Syrian skies closed but flag carrier not worried

Syrian skies closed but flag carrier not worried

Syrian skies closed but flag carrier not worried

Hamdi Topçu (R), the chairman of Turkish Airlines, visits Hurgada to mark the companies debut flight to the , the Egyptian city. Turkish Airlines will launch some 32 more destinations by the end of this year, the chairman says. AA photo

Withdrawing from the Syrian skies has burdened Turkish Airlines with extra costs but will not inflate ticket prices, according to Chairman Hamdi Topçu.

“The former routes passing through Syria were the shortest ones, but the [new routes] from the north or south of Syria do not change much,” Doğan news agency quoted him as telling journalists during the launch of the national flag carrier’s first flight to Egypt’s Hurgada. “The costs of the new routes are also not noteworthy so this will not be reflected in ticket prices.”

The Turkish government openly taking a stand against Syrian President Bashar al-Assad in his fight against rebel forces has put Ankara at odds with Damascus.

The Turkish military was put into a “high state of readiness” after a Syrian shell killed five Turks in Akçakale following an incident where Damascus shot down a Turkish jet in June, killing two pilots.
“The government authority has warned us that the Syrian route is not safe,” said Topçu. “Of course this is a cost. But security is more important than anything.”

Still, the airline’s problems with Syria are not limited to changing routes. Some $9 million belonging to the company has been blocked by a Syrian bank. “This does not mean that our money has disappeared,” Topçu said, adding that the blocking move was mutual and the initial amount of $18 million was cut to half due to the efforts of the Turkish Embassy to Damascus.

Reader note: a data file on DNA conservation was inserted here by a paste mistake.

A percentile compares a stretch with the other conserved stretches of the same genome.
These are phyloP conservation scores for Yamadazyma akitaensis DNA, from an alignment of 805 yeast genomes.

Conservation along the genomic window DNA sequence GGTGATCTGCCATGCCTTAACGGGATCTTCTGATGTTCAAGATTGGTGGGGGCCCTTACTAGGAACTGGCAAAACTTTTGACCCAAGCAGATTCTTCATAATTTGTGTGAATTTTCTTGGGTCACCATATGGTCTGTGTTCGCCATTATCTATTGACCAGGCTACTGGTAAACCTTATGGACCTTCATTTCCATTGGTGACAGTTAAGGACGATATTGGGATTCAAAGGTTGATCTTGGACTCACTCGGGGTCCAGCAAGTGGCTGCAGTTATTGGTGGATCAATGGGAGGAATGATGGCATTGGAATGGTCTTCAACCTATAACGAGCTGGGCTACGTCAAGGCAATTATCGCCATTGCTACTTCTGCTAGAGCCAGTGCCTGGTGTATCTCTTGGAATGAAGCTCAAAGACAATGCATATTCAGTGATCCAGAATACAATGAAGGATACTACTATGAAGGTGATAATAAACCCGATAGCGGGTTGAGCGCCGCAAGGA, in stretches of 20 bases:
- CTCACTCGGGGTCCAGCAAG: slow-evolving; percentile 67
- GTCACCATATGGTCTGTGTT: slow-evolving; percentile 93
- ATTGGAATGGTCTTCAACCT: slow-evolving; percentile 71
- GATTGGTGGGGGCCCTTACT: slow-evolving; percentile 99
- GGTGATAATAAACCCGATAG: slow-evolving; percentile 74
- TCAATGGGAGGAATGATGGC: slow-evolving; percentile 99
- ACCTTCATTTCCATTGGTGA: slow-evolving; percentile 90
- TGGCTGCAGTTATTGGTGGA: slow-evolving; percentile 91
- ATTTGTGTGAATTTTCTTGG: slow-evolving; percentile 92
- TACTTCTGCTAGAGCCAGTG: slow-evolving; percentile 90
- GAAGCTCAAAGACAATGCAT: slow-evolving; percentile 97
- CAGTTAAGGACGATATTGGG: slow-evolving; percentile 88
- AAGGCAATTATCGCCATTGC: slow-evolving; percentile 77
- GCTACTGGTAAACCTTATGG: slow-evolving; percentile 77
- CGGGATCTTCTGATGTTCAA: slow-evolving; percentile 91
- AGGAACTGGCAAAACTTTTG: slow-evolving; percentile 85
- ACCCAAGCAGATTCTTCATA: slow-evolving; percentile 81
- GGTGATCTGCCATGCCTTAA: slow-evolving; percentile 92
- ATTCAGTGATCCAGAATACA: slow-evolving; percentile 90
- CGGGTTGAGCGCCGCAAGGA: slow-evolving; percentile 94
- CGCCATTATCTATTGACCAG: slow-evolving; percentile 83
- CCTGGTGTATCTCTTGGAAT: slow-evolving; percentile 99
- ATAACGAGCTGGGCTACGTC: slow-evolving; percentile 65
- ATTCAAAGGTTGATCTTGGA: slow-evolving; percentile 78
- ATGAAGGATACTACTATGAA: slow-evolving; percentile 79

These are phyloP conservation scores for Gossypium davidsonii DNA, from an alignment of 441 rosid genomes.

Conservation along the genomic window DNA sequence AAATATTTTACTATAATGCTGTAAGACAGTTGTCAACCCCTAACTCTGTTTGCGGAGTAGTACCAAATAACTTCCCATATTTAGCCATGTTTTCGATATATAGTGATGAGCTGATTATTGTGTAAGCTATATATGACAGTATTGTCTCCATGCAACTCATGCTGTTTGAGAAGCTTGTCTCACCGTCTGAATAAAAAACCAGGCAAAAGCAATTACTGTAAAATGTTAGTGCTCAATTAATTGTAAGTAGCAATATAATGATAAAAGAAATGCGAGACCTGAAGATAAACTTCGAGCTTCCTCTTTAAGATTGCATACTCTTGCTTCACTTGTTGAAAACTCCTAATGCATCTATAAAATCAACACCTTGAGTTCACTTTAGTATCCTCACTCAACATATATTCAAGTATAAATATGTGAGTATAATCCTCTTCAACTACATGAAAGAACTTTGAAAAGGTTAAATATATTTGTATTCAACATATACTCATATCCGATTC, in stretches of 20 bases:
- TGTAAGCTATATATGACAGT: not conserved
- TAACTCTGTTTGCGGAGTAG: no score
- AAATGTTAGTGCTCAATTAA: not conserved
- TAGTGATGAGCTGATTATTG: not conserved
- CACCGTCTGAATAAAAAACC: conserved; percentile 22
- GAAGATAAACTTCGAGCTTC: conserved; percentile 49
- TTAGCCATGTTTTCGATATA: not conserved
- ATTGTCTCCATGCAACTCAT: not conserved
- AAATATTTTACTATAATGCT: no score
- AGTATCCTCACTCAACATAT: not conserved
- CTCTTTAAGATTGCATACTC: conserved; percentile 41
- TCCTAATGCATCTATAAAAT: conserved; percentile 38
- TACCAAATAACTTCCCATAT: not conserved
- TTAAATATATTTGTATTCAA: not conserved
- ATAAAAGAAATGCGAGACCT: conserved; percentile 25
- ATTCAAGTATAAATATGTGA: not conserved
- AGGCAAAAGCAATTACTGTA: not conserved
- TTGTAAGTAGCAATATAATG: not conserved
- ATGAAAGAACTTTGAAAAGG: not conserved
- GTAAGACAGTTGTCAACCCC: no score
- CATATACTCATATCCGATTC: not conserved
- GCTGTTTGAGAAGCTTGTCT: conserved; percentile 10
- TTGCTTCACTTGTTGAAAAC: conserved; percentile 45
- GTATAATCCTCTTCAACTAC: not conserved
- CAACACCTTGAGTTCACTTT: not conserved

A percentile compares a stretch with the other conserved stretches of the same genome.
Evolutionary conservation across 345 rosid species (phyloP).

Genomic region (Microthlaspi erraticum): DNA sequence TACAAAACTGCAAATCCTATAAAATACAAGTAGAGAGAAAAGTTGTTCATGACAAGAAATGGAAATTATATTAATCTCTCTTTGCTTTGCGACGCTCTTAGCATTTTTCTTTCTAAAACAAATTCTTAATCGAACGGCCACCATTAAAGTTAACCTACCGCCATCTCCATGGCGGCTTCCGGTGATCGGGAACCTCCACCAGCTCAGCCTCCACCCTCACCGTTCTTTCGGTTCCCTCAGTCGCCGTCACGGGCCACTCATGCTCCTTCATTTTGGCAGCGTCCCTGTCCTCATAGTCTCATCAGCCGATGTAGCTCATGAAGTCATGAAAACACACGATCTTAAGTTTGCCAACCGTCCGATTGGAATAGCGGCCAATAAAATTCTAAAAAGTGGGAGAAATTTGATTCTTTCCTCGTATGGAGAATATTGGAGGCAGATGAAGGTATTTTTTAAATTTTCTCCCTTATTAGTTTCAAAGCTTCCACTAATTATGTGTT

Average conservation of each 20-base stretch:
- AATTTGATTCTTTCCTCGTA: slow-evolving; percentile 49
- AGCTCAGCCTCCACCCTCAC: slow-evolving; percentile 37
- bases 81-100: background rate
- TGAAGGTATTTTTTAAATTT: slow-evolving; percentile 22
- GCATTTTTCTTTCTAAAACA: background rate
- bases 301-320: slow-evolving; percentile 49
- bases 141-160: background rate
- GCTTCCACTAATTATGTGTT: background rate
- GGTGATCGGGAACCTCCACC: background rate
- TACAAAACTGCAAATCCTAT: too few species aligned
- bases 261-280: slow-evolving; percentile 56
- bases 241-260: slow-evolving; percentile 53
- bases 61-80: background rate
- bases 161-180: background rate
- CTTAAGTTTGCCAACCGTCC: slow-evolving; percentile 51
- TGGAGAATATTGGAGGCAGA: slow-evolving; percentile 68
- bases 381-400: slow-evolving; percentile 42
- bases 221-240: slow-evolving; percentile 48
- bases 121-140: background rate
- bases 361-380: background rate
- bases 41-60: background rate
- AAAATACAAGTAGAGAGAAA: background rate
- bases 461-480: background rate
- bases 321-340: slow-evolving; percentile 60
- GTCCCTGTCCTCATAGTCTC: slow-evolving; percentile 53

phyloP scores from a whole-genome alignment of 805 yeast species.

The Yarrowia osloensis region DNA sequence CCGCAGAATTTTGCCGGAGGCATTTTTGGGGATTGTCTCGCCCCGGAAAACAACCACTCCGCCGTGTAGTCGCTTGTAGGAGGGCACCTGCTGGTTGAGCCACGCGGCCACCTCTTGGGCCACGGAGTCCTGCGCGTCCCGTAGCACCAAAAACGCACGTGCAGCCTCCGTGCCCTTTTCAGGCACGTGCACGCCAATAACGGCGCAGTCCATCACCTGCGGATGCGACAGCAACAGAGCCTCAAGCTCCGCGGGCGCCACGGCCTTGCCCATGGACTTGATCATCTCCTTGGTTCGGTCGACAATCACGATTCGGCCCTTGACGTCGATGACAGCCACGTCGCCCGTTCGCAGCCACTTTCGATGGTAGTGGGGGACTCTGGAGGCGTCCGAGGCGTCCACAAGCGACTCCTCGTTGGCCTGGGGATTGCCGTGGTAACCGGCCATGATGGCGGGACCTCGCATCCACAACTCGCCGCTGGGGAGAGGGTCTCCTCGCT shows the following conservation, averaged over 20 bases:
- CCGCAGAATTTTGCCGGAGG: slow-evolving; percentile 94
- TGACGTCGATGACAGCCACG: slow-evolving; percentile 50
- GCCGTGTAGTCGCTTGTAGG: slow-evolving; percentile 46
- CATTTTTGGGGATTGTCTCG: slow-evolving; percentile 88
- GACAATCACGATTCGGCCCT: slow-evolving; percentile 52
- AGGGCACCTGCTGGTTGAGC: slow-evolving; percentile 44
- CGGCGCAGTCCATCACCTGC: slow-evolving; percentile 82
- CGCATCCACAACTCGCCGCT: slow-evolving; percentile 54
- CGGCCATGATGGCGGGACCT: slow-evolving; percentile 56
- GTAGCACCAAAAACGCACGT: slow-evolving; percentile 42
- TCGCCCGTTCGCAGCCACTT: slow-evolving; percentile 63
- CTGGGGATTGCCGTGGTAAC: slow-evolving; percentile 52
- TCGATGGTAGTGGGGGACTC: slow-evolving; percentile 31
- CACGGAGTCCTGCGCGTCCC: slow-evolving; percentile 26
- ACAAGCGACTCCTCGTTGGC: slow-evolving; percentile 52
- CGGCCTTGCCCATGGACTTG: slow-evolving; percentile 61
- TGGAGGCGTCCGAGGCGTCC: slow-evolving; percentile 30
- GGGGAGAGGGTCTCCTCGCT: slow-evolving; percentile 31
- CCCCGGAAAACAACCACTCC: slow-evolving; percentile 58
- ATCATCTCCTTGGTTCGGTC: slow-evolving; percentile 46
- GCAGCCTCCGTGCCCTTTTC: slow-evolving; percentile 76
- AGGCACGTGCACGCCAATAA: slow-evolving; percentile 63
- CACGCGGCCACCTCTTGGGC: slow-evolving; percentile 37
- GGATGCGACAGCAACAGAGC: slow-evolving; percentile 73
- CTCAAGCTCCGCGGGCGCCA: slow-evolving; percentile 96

Umut Oran, a vice president of the opposition Republican People’s Party (CHP), has criticized the airline’s actions regarding the problems in Syria, along with Iran and Iraq.

Topçu accused Oran of carelessly servicing papers “to show his performance within the party”.
“I do not think that this is the official view of the CHP,” he said.

The airline is experiencing money transaction problems with Iran due to Western sanctions on the Islamic republic.

“[Oran] says in other parliamentary question that we have washed out money in Iran. ‘And Hamdi Topçu went secretly to Iran after this sunk money,’ he says. Yes, I have gone to Iran. I had a rendezvous with the Iranian vice president and went there,” Topçu said. “I met with the Central Bank [officials] and some 50 million Euros of Turkish Airlines money was transferred by then. We have overcome some problems but some still continue.”

The chairman also said the company was experiencing transaction problems in other countries as well.
Oran’s other claims include an amount of money in Iraq in 1990 before the war and U.S. invasion. “I came to this post in 2003,” Topçu said. We may also lose money, this is the trade business. Trade always has some risks.”

The company plans to increase its number of planes to 350 in 2020 from around their current 200, he told Anatolia news agency in an interview.

“Turkish Airlines has reached its 2015 goals as of 2011. Some 10 years ago no one could think that [the airline] would fly to New York three times a day, to London eight times a day.”

The company plans to launch 32 new destinations by the end of this year.